Hot on the heels of yesterday's announcement, Nikon introduces the D600 to their FX line-up this morning, offering full-frame shooting for serious enthusiasts at a more affordable price and I was lucky enough to get some hands-on time yesterday before its launch. Will it be a game changer? Let's take a quick look at the headline specs:
- 24.3 megapixel FX-format CMOS sensor
- A standard ISO range of 100-6400, extendable up to 25600 and to as low as ISO 50
- Next-generation EXPEED3 image processing engine (same as the D4)
- Full HD 1080p movie capability (at 30p/25p/24p) with uncompressed video output via HDMI
- 3.2? 921k dot resolution LCD screen (also the same as on the D4)
- Dual card slots for two SD cards
- Dimensions: 141 x 113 x 82mm
- Weight: 760g (excl. battery & memory card)
The D600 may come in a small and light package (weighing in at 760g), but after having some quick hands-on time with this camera yesterday, the magnesium alloy top & rear covers make this camera feel really solid in the hand. If you have particularly large hands you may find it a little too compact, but for me it was spot on.
Nikon's newest full-frame is packed with 24.3 megapixels, and has an impressive standard ISO range of 100-6400, expandable out to 50-25,600. I had a play with a pre-production D600 model so I couldn't take any photos away with me (although I did manage to grab a few snaps of the camera with my phone, you can find them here), but I was using it in a dim basement room with no natural light - and the images were still looking sharp and bright on the back of the camera (and that was at ISO 800).
Some of the most exciting features of Nikon’s flagship digital SLR have been brought into the D600, providing an excellent opportunity for 'entry-level' full-frame shooters. The D600's 7 central AF sensors are compatible with lenses up to f/8 and it's equipped with the same processing power as Nikon’s flagship D4: the EXPEED 3 image processing engine, which is able to process information nearly instantly. It also boasts the same moisture and dust resistant build as the D800, perfect for travel and thorough use outdoors.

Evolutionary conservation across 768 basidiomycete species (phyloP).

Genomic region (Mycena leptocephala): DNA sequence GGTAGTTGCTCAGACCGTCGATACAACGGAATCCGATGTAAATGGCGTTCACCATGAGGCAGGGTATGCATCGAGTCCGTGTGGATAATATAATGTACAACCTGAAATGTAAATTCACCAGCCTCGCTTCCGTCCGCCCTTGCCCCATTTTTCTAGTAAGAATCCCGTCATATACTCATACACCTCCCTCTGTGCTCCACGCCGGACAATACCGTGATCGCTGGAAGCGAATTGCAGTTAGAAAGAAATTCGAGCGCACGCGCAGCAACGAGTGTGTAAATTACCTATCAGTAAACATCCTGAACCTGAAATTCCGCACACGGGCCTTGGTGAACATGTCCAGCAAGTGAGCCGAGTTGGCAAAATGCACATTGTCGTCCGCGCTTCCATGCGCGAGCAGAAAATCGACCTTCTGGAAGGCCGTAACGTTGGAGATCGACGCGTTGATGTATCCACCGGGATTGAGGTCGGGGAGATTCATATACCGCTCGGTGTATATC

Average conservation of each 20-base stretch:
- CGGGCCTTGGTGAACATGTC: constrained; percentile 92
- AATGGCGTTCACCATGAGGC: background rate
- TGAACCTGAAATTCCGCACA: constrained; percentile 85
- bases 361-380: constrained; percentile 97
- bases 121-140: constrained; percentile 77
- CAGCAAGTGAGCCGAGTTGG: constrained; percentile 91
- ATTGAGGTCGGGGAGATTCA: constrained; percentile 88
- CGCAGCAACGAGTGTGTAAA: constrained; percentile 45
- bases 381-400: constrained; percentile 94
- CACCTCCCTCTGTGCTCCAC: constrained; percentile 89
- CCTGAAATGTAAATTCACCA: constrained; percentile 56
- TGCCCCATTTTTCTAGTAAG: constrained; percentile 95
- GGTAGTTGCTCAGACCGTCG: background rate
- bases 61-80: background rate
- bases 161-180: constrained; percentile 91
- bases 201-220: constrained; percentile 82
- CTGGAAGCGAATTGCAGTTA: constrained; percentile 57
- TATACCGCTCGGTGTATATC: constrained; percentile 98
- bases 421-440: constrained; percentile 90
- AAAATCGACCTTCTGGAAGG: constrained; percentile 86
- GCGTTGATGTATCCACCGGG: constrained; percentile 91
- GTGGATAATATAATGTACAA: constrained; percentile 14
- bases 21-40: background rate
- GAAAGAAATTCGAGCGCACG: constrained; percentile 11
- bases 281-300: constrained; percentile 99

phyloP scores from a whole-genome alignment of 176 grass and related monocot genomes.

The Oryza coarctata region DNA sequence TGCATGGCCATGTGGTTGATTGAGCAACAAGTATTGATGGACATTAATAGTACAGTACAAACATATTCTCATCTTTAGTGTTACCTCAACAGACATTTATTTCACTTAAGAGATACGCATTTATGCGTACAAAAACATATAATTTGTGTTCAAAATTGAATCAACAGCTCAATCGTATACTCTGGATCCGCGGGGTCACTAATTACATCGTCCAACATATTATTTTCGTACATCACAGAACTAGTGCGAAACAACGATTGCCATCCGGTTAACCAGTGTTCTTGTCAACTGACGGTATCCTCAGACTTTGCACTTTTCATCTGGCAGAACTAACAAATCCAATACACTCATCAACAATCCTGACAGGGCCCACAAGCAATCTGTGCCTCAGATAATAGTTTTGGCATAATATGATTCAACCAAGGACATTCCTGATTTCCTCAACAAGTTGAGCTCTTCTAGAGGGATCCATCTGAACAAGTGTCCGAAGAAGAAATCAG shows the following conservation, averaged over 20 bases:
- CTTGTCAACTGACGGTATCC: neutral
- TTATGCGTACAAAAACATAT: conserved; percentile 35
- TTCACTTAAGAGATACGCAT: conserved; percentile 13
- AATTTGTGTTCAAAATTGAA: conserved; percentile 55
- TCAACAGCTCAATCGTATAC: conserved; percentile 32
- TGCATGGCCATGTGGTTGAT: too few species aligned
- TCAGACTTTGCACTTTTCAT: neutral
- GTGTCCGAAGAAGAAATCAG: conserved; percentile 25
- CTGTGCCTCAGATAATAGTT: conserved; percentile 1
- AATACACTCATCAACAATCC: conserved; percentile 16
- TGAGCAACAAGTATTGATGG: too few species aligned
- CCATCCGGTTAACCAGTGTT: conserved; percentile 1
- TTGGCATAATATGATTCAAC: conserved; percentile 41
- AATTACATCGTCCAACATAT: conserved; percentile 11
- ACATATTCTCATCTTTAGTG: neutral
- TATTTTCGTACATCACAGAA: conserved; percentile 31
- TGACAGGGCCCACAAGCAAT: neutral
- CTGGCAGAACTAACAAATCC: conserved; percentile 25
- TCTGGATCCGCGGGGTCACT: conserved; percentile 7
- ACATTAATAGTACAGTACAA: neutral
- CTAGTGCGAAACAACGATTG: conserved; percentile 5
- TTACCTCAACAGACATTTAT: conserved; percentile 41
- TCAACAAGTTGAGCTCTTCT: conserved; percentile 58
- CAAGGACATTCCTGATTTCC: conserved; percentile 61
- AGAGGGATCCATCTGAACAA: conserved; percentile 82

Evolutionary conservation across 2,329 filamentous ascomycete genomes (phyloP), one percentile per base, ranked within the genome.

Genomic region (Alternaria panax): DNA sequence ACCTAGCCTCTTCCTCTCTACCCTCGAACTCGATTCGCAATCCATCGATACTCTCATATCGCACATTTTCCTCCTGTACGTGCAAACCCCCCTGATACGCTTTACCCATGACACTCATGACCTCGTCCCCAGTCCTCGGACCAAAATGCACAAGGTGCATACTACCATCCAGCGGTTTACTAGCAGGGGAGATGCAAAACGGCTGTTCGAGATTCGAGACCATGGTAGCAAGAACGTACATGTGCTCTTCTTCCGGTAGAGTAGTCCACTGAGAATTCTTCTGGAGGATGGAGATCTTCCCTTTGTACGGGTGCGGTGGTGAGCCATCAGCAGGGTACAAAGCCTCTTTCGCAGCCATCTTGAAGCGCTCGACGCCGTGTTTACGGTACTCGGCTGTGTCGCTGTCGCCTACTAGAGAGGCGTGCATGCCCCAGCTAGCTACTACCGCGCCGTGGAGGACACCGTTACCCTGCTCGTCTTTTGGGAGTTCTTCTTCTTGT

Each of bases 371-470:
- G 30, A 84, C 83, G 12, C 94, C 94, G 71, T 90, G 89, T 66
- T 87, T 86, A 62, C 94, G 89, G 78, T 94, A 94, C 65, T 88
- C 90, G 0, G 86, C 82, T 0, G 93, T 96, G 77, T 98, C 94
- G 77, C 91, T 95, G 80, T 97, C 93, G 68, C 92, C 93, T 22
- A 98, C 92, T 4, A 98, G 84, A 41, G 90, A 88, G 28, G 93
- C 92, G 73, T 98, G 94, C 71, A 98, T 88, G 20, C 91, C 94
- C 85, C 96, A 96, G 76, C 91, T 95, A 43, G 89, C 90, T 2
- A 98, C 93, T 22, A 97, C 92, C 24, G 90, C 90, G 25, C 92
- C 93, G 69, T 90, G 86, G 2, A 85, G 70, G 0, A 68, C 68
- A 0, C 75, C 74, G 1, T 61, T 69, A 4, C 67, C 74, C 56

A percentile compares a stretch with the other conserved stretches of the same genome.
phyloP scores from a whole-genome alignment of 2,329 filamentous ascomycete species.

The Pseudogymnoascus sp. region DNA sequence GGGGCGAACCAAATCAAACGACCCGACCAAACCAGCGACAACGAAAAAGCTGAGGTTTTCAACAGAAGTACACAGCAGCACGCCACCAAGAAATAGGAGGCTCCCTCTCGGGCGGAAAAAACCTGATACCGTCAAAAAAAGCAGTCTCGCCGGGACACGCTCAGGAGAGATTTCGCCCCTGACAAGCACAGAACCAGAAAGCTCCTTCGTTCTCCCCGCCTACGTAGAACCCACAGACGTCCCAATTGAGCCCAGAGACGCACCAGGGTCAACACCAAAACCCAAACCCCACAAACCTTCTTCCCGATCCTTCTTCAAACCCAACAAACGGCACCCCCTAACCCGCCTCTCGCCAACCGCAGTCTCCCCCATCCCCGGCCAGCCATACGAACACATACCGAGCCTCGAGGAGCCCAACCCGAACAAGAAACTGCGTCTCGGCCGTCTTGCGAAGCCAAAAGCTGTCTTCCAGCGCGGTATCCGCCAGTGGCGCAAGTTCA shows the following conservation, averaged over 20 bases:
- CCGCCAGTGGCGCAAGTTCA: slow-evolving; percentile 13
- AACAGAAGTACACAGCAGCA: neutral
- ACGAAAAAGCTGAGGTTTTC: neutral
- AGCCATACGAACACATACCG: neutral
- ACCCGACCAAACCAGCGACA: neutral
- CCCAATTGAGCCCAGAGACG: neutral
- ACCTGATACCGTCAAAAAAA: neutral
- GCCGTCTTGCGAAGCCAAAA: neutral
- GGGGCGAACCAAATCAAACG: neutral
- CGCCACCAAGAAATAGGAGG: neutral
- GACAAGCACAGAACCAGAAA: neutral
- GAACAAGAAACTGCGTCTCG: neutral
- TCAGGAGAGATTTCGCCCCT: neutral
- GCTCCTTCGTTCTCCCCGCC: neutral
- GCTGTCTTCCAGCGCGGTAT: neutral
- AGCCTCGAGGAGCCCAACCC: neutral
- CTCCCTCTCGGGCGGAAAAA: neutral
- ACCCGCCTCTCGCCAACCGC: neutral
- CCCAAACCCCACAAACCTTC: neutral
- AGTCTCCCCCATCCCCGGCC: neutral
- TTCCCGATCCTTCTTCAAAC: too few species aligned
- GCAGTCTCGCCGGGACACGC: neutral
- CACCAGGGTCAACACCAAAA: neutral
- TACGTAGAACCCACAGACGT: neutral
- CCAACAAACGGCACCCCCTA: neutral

This is also the case with the D600’s video shooting capabilities. Full HD 1080p movie recording now seems to come as standard in new camera releases these days but the D600 incorporates many of the pro-spec video features that got lots of photographers excited about the D4 and D800, including 30/25/24 frame rate options at full HD, the inclusion of a movie-record button next to the shutter release, sound level monitoring, a built-in easy time-lapse photography function and the ability to export a clean video feed via HDMI.
So, who is the Nikon D600 aimed at? Keen enthusiasts and anyone serious about their photographic passion looking to make the DX to FX jump now have the D600 to look forward to - especially if the D800's whopping 36.3 megapixels is overkill for your shooting needs and the £4,799* price tag on the D4 is hard to justify to non-pro shooters.
In Comparison: D7000 vs D600 vs D800
|Sensor||DX Format||Full-frame (FX)||Full-frame (FX)|
|Max extendable ISO||100-25600||50-25600||50-25600|
|Image Processor||EXPEED2||EXPEED3||EXPEED 3|
|Screen (dot resolution)||3.0" LCD (920k)||3.2" LCD (921k)||3.2" LCD(921K)|
**Weight excluding battery & memory card
We’ve sourced these sample images from Nikon (original source here) for a first look at what the D600 is capable of...
Product Tour Video
Is it a game-changer?
The D600 is, for sure, an impressively spec'd camera in a great package. If you need 36+ megapixels, 11 fps or to shoot at ISO 204800 - then it's most likely not for you. I think the demand for a full-frame model between the D7000 and D800 definitely exists and the D600 certainly looks like it will fit the bill. Taking some of the excellent pro-level features of its older siblings, Nikon has created a pared down version that allows it to be a lot smaller, lighter and more affordable.
So will it be a game-changer? I hope so. We've seen pro-end technology trickle down to consumer/prosumer models before, but it's great to finally see full-frame shooting be opened up to those who are ready for it at a more affordable price.
Coming (very) Soon
*Current price as at 13th September 2012, subject to change